Japanese Dekotora Subculture of Illuminating Trucks Gives New Meaning to Pimp My Big Rig

By Kathleen Gasperini
Photos by Tatsuki Masaru

In the United States, the after-market car market continues to grow as an important subculture within various demographics, with individualism expressed through one’s ride becoming an important way to make a personal statement. Coming from Japan, the Drifter scene has also had a great influence on car culture in America with competitions scattered now throughout the country. But the latest evolution, as documented by writer and photographer Tatsuki Masaru in his new book “Dekotora,” which means a truck decorated with illuminations, is the growing fascination of truck drivers across Japan who pimp their big rigs with massive neon lights on the outside and luxury interiors on the inside.

Part retro in that the illuminations look like an arcade game in one sense, and yet wholly modern in the way each truck is designed, these big rigs light up the highways of Japan and offer a driving piece of artwork to anyone who’s lucky enough to see the moving highway show. Some say that the Dekotora subculture started with northeastern fishing trucks after the movie “Trucker” by Toei, which featured DIY rigs came out in Japan in the ‘70’s, but it wasn’t until the last decade and even more so, the last few years, that auto parts, chrome-plated fenders, and loads of other after-market truck and car parts have become more prevalent (thanks to the growing after-market car market in North America) that has allowed more truckers to DIY their rigs more easily.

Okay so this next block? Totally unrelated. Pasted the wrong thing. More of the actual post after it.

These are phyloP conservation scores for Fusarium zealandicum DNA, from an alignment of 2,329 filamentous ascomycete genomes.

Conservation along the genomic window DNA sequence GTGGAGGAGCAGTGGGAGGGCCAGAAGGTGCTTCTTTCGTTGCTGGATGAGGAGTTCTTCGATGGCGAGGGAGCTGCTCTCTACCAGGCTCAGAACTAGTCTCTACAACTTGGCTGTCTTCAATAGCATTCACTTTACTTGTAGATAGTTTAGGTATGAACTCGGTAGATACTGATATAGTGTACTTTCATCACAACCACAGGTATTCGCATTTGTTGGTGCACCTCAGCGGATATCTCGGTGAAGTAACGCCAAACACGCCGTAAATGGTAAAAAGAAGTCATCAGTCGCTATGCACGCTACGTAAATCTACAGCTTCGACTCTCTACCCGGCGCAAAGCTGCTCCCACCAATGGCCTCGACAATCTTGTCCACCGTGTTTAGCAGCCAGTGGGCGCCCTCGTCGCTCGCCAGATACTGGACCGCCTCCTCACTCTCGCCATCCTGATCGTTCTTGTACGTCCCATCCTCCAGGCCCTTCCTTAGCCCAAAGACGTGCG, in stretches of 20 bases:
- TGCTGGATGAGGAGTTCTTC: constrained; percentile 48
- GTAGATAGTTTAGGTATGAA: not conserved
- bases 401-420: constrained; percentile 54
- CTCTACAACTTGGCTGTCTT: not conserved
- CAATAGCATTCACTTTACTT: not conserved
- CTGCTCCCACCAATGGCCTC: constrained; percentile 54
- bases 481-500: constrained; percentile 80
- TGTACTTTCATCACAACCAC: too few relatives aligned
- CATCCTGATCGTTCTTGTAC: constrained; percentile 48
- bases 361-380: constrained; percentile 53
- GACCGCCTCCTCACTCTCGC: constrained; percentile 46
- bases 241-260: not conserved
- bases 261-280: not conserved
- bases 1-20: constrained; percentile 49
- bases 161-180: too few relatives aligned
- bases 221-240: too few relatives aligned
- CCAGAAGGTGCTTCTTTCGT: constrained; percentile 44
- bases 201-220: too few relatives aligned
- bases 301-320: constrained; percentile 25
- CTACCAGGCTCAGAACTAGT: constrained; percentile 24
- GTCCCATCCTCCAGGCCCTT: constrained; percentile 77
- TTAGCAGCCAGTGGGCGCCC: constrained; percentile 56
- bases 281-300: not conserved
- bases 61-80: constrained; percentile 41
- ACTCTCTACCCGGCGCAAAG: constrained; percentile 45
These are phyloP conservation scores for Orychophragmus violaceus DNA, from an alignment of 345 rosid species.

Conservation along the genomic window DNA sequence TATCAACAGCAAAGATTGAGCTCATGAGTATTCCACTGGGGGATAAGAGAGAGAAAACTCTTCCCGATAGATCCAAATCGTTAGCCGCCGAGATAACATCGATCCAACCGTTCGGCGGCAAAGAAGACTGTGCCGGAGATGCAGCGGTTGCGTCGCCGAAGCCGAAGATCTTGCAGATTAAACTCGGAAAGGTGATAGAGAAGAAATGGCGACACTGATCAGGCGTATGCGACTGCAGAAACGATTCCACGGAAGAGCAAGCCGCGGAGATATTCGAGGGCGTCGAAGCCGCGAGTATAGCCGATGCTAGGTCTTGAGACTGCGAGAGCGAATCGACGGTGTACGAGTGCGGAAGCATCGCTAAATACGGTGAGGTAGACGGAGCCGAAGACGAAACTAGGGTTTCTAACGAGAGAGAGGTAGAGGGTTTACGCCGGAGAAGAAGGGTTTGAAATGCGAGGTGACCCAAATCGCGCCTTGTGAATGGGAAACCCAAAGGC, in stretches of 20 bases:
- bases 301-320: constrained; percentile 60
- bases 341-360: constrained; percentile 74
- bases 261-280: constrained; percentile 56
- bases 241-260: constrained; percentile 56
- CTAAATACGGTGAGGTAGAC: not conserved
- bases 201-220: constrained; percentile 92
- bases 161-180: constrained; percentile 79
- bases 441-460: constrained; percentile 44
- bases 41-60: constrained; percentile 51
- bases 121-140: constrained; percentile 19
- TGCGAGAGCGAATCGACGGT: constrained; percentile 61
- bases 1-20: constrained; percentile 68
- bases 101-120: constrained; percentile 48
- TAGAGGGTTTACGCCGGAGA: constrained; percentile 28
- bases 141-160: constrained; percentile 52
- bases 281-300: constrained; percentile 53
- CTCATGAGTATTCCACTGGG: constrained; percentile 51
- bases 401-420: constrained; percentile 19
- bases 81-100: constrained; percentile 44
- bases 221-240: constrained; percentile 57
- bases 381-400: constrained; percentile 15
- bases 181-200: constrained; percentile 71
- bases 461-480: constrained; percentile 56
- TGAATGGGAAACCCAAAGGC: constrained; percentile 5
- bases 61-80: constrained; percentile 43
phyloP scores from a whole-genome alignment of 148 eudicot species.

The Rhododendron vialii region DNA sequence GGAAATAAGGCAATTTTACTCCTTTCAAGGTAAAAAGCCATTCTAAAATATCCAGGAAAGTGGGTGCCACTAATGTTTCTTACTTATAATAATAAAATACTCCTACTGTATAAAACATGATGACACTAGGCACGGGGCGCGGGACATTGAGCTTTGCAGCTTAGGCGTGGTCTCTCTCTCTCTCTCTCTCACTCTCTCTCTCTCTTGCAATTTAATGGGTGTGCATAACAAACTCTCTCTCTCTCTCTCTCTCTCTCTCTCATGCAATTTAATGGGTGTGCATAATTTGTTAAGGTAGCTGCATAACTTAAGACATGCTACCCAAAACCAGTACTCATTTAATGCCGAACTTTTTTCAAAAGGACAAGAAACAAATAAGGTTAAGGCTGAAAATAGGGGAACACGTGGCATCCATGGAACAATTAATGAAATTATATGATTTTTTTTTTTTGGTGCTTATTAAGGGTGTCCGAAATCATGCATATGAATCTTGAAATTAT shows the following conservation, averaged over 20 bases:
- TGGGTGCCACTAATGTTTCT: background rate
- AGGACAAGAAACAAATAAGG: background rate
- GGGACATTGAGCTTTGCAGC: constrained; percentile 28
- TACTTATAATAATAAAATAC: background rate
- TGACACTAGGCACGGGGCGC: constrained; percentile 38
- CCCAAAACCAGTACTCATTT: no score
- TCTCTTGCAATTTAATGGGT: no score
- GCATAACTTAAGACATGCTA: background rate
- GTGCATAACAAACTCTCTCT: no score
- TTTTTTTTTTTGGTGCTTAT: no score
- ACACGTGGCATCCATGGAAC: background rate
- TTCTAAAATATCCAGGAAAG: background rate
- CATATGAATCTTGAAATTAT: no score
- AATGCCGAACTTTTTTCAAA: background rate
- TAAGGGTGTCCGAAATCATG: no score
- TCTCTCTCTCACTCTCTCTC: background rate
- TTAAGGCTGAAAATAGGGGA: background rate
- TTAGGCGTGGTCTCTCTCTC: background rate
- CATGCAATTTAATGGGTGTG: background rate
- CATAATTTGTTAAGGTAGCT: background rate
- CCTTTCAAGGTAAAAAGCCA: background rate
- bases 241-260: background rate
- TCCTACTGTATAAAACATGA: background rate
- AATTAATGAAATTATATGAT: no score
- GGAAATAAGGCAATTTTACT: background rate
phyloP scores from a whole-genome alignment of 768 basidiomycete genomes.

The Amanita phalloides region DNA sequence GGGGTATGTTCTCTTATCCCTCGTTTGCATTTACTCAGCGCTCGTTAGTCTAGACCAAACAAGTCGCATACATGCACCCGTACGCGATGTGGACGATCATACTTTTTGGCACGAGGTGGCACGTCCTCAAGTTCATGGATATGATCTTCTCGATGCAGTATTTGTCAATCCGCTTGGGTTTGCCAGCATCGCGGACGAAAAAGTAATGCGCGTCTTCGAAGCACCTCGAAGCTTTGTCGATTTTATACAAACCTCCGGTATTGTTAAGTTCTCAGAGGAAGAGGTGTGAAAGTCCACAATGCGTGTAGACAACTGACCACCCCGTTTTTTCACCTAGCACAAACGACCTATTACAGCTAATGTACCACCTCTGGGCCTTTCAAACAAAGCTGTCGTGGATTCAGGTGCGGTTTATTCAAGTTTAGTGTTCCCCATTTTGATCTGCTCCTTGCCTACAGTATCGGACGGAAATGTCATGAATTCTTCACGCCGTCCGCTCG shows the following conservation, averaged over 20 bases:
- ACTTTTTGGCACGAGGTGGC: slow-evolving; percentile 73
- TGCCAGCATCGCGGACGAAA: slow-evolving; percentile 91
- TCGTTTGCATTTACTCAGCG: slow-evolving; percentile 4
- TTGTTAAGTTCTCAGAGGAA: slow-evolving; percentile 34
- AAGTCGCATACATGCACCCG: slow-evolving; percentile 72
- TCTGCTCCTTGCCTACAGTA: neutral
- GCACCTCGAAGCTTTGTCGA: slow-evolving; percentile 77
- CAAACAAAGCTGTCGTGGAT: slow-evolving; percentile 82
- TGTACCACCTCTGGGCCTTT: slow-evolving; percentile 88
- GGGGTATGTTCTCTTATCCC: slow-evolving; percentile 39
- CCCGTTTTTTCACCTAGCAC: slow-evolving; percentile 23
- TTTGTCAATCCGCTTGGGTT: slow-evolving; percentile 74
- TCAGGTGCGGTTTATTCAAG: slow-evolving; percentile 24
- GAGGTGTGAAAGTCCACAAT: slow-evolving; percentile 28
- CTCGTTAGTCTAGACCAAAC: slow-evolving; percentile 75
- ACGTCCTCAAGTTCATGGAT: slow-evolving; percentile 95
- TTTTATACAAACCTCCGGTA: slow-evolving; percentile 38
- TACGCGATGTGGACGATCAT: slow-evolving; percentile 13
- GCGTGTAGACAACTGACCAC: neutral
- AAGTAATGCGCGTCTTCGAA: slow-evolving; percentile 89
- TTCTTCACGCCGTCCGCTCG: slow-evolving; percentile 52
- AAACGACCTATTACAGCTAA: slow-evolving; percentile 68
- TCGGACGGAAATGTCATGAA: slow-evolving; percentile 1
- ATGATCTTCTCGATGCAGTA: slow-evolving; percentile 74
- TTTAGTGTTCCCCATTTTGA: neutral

Tokyo-based PigMag did a great interview with author Masaru about the creation of his Dekotora book where he describes why he thinks some of these truckers pimp their rigs: “About two or three years into the project, I realized that the trucks rather than the drivers were being overly emphasized in the photographs. So I started going to meetings where large numbers of truckers would gather. They were all very outgoing, and I gradually felt welcomed into their community. Then, I started to discover things I respected about them - and things I didn’t like. For the first time, I felt Ireally knew the truckers. I realized that they possess a sense of masculinity that is dying out in Japan. I could also understand their feeling of wanting to decorate the tools they use for work.”

Dekotora fascination has spread into other genres, especially video gaming. Nintendo Wii for example, has a game called Zenkoku Dekotora Matsuri whereby players can not only customize and drive around in their own Dekotora (think a modified version of Gran Turismo), but also with the Wii controls, airbrush cool Japanese dragons or Fuji mountain landscapes into one’s ride.

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Page: 1 | Slideshow

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